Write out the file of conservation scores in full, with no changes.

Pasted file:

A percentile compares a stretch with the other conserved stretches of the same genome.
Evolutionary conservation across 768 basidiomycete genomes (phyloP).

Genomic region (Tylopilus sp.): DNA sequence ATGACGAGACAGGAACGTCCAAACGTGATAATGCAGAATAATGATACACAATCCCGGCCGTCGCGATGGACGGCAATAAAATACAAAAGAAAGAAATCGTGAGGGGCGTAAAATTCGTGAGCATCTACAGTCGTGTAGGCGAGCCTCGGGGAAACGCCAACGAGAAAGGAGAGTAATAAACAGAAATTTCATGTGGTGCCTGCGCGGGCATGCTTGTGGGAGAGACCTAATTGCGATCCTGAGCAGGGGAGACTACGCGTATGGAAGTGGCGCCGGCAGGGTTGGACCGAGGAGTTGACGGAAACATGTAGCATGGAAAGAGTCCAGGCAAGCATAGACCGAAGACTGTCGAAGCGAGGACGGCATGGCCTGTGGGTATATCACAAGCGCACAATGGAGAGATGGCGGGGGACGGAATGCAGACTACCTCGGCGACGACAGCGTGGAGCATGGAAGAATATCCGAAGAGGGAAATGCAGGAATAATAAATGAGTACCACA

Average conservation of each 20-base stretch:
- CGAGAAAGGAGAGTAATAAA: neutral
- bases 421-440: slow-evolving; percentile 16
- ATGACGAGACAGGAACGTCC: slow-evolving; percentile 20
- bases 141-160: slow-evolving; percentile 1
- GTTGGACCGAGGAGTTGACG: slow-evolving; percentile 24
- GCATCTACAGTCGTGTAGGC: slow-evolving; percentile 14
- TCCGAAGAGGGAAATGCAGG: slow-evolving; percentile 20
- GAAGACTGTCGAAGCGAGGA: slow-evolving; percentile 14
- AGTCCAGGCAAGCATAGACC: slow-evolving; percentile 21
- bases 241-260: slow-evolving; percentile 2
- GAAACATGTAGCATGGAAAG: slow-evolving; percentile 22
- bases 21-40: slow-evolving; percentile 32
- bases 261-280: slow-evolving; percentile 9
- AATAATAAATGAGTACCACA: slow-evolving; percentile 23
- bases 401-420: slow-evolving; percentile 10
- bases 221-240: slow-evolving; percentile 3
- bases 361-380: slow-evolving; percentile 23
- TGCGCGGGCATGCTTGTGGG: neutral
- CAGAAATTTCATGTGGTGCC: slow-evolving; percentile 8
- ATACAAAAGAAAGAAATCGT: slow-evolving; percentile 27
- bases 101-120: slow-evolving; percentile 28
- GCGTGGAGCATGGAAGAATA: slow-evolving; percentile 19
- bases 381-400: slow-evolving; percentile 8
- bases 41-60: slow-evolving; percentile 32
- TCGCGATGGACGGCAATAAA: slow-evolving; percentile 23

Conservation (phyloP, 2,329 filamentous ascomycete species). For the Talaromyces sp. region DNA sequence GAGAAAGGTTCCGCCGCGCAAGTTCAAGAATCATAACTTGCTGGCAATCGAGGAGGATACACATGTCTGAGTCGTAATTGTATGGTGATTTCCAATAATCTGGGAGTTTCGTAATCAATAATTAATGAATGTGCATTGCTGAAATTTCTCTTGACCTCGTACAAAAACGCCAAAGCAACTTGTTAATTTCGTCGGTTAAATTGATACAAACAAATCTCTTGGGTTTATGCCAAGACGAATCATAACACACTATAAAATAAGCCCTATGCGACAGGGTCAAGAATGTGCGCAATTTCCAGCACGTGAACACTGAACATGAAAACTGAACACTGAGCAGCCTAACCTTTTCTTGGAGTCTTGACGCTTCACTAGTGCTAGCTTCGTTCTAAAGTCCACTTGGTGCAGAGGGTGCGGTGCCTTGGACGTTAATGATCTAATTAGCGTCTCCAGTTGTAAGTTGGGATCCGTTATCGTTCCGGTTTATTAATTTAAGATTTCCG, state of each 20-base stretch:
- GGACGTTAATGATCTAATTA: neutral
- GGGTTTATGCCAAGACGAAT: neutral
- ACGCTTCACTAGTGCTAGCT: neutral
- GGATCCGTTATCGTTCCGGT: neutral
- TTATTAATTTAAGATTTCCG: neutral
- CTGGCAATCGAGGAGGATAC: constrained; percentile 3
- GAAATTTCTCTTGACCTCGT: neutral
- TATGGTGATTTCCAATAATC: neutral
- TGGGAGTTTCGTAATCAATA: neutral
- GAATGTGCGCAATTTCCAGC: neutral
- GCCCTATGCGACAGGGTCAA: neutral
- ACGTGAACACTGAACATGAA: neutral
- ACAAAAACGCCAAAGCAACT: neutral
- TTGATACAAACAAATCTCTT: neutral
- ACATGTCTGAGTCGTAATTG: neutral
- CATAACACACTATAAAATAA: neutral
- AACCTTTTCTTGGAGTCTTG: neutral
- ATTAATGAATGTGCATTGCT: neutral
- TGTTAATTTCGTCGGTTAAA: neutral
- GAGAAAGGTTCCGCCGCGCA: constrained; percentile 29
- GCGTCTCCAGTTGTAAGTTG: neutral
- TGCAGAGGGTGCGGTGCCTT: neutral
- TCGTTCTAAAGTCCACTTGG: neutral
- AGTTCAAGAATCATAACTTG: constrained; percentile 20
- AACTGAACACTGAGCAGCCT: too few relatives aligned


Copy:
A percentile compares a stretch with the other conserved stretches of the same genome.
Evolutionary conservation across 768 basidiomycete genomes (phyloP).

Genomic region (Tylopilus sp.): DNA sequence ATGACGAGACAGGAACGTCCAAACGTGATAATGCAGAATAATGATACACAATCCCGGCCGTCGCGATGGACGGCAATAAAATACAAAAGAAAGAAATCGTGAGGGGCGTAAAATTCGTGAGCATCTACAGTCGTGTAGGCGAGCCTCGGGGAAACGCCAACGAGAAAGGAGAGTAATAAACAGAAATTTCATGTGGTGCCTGCGCGGGCATGCTTGTGGGAGAGACCTAATTGCGATCCTGAGCAGGGGAGACTACGCGTATGGAAGTGGCGCCGGCAGGGTTGGACCGAGGAGTTGACGGAAACATGTAGCATGGAAAGAGTCCAGGCAAGCATAGACCGAAGACTGTCGAAGCGAGGACGGCATGGCCTGTGGGTATATCACAAGCGCACAATGGAGAGATGGCGGGGGACGGAATGCAGACTACCTCGGCGACGACAGCGTGGAGCATGGAAGAATATCCGAAGAGGGAAATGCAGGAATAATAAATGAGTACCACA

Average conservation of each 20-base stretch:
- CGAGAAAGGAGAGTAATAAA: neutral
- bases 421-440: slow-evolving; percentile 16
- ATGACGAGACAGGAACGTCC: slow-evolving; percentile 20
- bases 141-160: slow-evolving; percentile 1
- GTTGGACCGAGGAGTTGACG: slow-evolving; percentile 24
- GCATCTACAGTCGTGTAGGC: slow-evolving; percentile 14
- TCCGAAGAGGGAAATGCAGG: slow-evolving; percentile 20
- GAAGACTGTCGAAGCGAGGA: slow-evolving; percentile 14
- AGTCCAGGCAAGCATAGACC: slow-evolving; percentile 21
- bases 241-260: slow-evolving; percentile 2
- GAAACATGTAGCATGGAAAG: slow-evolving; percentile 22
- bases 21-40: slow-evolving; percentile 32
- bases 261-280: slow-evolving; percentile 9
- AATAATAAATGAGTACCACA: slow-evolving; percentile 23
- bases 401-420: slow-evolving; percentile 10
- bases 221-240: slow-evolving; percentile 3
- bases 361-380: slow-evolving; percentile 23
- TGCGCGGGCATGCTTGTGGG: neutral
- CAGAAATTTCATGTGGTGCC: slow-evolving; percentile 8
- ATACAAAAGAAAGAAATCGT: slow-evolving; percentile 27
- bases 101-120: slow-evolving; percentile 28
- GCGTGGAGCATGGAAGAATA: slow-evolving; percentile 19
- bases 381-400: slow-evolving; percentile 8
- bases 41-60: slow-evolving; percentile 32
- TCGCGATGGACGGCAATAAA: slow-evolving; percentile 23

Conservation (phyloP, 2,329 filamentous ascomycete species). For the Talaromyces sp. region DNA sequence GAGAAAGGTTCCGCCGCGCAAGTTCAAGAATCATAACTTGCTGGCAATCGAGGAGGATACACATGTCTGAGTCGTAATTGTATGGTGATTTCCAATAATCTGGGAGTTTCGTAATCAATAATTAATGAATGTGCATTGCTGAAATTTCTCTTGACCTCGTACAAAAACGCCAAAGCAACTTGTTAATTTCGTCGGTTAAATTGATACAAACAAATCTCTTGGGTTTATGCCAAGACGAATCATAACACACTATAAAATAAGCCCTATGCGACAGGGTCAAGAATGTGCGCAATTTCCAGCACGTGAACACTGAACATGAAAACTGAACACTGAGCAGCCTAACCTTTTCTTGGAGTCTTGACGCTTCACTAGTGCTAGCTTCGTTCTAAAGTCCACTTGGTGCAGAGGGTGCGGTGCCTTGGACGTTAATGATCTAATTAGCGTCTCCAGTTGTAAGTTGGGATCCGTTATCGTTCCGGTTTATTAATTTAAGATTTCCG, state of each 20-base stretch:
- GGACGTTAATGATCTAATTA: neutral
- GGGTTTATGCCAAGACGAAT: neutral
- ACGCTTCACTAGTGCTAGCT: neutral
- GGATCCGTTATCGTTCCGGT: neutral
- TTATTAATTTAAGATTTCCG: neutral
- CTGGCAATCGAGGAGGATAC: constrained; percentile 3
- GAAATTTCTCTTGACCTCGT: neutral
- TATGGTGATTTCCAATAATC: neutral
- TGGGAGTTTCGTAATCAATA: neutral
- GAATGTGCGCAATTTCCAGC: neutral
- GCCCTATGCGACAGGGTCAA: neutral
- ACGTGAACACTGAACATGAA: neutral
- ACAAAAACGCCAAAGCAACT: neutral
- TTGATACAAACAAATCTCTT: neutral
- ACATGTCTGAGTCGTAATTG: neutral
- CATAACACACTATAAAATAA: neutral
- AACCTTTTCTTGGAGTCTTG: neutral
- ATTAATGAATGTGCATTGCT: neutral
- TGTTAATTTCGTCGGTTAAA: neutral
- GAGAAAGGTTCCGCCGCGCA: constrained; percentile 29
- GCGTCTCCAGTTGTAAGTTG: neutral
- TGCAGAGGGTGCGGTGCCTT: neutral
- TCGTTCTAAAGTCCACTTGG: neutral
- AGTTCAAGAATCATAACTTG: constrained; percentile 20
- AACTGAACACTGAGCAGCCT: too few relatives aligned